Our gratitude to Mog and Tiger
Back in the good old days, when men used Old Spice and fish was only served on Fridays, the threat of an early bedtime without any tea was a popular form of psychological warfare.
It was a surefire way to ensure a child of the 70s or the 80s would finish their homework or help wash out the SodaStream.
How times have changed. Ask most 21st century parents how they administer domestic discipline and you will hear an array of tactics, although most of them will relate in some way or another to small, flickering screens.
The rationing of screentime is a tool used by mums and dads everywhere, giving extra credence to the long-held belief that our young belong to a generation which is obsessed with technology. But we shouldn’t rush to kick modern youth, as there is hope, especially when you consider our youngsters’ love of books is as strong as ever.
Last week, the death of the children’s author Judith Kerr was met with an outpouring of sadness and nostalgia, usually reserved for a member of the Royal Family or a light entertainment great.
She gifted the nation with timeless classics such Tiger Who Came to Tea and the brilliant Mog series, and it is clear her legacy will live for decades to come. On learning of the 95-year-old’s death, my nine-year-old exclaimed, “Not Judith Kerr” and I am pretty sure this will have been repeated in homes across the land.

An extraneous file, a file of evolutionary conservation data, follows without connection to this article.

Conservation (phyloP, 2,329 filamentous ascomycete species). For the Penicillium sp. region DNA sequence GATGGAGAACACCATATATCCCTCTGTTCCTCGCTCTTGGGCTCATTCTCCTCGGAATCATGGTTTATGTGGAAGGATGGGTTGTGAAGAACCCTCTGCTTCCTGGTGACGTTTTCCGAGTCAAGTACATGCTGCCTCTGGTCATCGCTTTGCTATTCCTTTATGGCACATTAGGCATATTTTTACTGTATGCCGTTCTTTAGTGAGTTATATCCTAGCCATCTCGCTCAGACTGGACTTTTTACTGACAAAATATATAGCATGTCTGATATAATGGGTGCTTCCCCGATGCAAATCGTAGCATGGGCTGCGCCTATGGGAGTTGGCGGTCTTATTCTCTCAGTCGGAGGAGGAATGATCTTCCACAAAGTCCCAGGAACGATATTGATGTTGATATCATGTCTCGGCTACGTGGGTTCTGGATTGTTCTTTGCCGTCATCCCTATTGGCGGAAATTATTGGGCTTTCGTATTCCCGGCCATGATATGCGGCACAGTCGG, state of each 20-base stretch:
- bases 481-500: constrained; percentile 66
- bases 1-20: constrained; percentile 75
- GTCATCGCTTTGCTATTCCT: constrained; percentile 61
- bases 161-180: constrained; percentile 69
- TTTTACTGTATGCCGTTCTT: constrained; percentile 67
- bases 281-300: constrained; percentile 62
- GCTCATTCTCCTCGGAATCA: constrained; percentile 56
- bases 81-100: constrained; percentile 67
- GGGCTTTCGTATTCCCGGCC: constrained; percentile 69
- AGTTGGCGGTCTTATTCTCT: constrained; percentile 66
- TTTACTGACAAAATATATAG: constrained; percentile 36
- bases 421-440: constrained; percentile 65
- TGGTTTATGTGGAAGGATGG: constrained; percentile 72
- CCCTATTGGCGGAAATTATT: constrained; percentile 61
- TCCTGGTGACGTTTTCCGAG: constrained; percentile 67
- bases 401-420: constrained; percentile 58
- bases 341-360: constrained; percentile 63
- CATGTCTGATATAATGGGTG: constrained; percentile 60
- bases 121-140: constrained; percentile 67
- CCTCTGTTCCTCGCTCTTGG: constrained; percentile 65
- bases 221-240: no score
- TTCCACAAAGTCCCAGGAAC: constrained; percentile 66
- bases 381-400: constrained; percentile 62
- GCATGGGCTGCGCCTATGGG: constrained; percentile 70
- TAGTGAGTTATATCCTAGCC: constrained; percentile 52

Kerr’s genius was to bring magic to the mundane – an evening stroll with mum and dad to the cafe for sausages and chips anyone?
Hers are the books that my parents read to me, that I still read to my children and, I am in no doubt, that my children will read to their offspring.
I get a huge kick out of the fact that my kids, who are no strangers to the world of tech, get as excited about a trip to the local library than they do about going to the cinema.
Bedtime for our youngest is painfully drawn-out as he insists on emptying his bookshelves before deciding on what tale he would like to fall asleep to, but it is a mini-drama we wouldn’t ever change.
Thank you Judith Kerr, parents everywhere really do owe you one.